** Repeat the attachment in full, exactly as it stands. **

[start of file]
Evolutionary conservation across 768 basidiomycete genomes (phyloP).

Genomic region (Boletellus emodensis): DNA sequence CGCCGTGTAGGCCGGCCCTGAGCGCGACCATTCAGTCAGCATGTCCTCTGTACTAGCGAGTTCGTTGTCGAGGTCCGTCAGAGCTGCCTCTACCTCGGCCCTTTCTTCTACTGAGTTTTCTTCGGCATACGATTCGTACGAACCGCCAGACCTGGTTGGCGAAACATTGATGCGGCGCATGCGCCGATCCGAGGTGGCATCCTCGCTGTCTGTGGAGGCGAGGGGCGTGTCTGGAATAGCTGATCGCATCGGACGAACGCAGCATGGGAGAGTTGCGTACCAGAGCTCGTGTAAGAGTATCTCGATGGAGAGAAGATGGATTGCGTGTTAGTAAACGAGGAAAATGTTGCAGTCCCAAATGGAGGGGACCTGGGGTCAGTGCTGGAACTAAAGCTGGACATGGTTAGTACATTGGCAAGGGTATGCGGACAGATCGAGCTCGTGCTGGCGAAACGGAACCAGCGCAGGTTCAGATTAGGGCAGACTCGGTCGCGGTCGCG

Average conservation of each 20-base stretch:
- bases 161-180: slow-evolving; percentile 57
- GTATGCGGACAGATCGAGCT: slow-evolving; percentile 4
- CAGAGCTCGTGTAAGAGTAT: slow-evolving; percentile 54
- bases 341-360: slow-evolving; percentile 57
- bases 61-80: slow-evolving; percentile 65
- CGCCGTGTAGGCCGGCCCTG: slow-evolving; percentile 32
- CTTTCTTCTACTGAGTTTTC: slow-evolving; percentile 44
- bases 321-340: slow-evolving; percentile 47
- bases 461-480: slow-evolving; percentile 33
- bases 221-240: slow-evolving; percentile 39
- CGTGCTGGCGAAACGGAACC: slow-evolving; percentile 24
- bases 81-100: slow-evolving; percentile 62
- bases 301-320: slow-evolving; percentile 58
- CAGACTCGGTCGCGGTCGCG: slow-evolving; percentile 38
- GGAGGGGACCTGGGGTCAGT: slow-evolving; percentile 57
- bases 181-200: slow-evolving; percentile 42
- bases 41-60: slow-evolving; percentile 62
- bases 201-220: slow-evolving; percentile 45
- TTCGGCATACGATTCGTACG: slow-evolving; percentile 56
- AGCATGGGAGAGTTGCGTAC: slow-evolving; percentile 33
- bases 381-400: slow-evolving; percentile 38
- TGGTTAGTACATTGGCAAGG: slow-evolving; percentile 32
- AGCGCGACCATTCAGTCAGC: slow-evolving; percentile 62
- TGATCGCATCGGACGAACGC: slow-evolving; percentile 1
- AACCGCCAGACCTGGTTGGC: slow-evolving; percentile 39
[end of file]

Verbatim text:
Evolutionary conservation across 768 basidiomycete genomes (phyloP).

Genomic region (Boletellus emodensis): DNA sequence CGCCGTGTAGGCCGGCCCTGAGCGCGACCATTCAGTCAGCATGTCCTCTGTACTAGCGAGTTCGTTGTCGAGGTCCGTCAGAGCTGCCTCTACCTCGGCCCTTTCTTCTACTGAGTTTTCTTCGGCATACGATTCGTACGAACCGCCAGACCTGGTTGGCGAAACATTGATGCGGCGCATGCGCCGATCCGAGGTGGCATCCTCGCTGTCTGTGGAGGCGAGGGGCGTGTCTGGAATAGCTGATCGCATCGGACGAACGCAGCATGGGAGAGTTGCGTACCAGAGCTCGTGTAAGAGTATCTCGATGGAGAGAAGATGGATTGCGTGTTAGTAAACGAGGAAAATGTTGCAGTCCCAAATGGAGGGGACCTGGGGTCAGTGCTGGAACTAAAGCTGGACATGGTTAGTACATTGGCAAGGGTATGCGGACAGATCGAGCTCGTGCTGGCGAAACGGAACCAGCGCAGGTTCAGATTAGGGCAGACTCGGTCGCGGTCGCG

Average conservation of each 20-base stretch:
- bases 161-180: slow-evolving; percentile 57
- GTATGCGGACAGATCGAGCT: slow-evolving; percentile 4
- CAGAGCTCGTGTAAGAGTAT: slow-evolving; percentile 54
- bases 341-360: slow-evolving; percentile 57
- bases 61-80: slow-evolving; percentile 65
- CGCCGTGTAGGCCGGCCCTG: slow-evolving; percentile 32
- CTTTCTTCTACTGAGTTTTC: slow-evolving; percentile 44
- bases 321-340: slow-evolving; percentile 47
- bases 461-480: slow-evolving; percentile 33
- bases 221-240: slow-evolving; percentile 39
- CGTGCTGGCGAAACGGAACC: slow-evolving; percentile 24
- bases 81-100: slow-evolving; percentile 62
- bases 301-320: slow-evolving; percentile 58
- CAGACTCGGTCGCGGTCGCG: slow-evolving; percentile 38
- GGAGGGGACCTGGGGTCAGT: slow-evolving; percentile 57
- bases 181-200: slow-evolving; percentile 42
- bases 41-60: slow-evolving; percentile 62
- bases 201-220: slow-evolving; percentile 45
- TTCGGCATACGATTCGTACG: slow-evolving; percentile 56
- AGCATGGGAGAGTTGCGTAC: slow-evolving; percentile 33
- bases 381-400: slow-evolving; percentile 38
- TGGTTAGTACATTGGCAAGG: slow-evolving; percentile 32
- AGCGCGACCATTCAGTCAGC: slow-evolving; percentile 62
- TGATCGCATCGGACGAACGC: slow-evolving; percentile 1
- AACCGCCAGACCTGGTTGGC: slow-evolving; percentile 39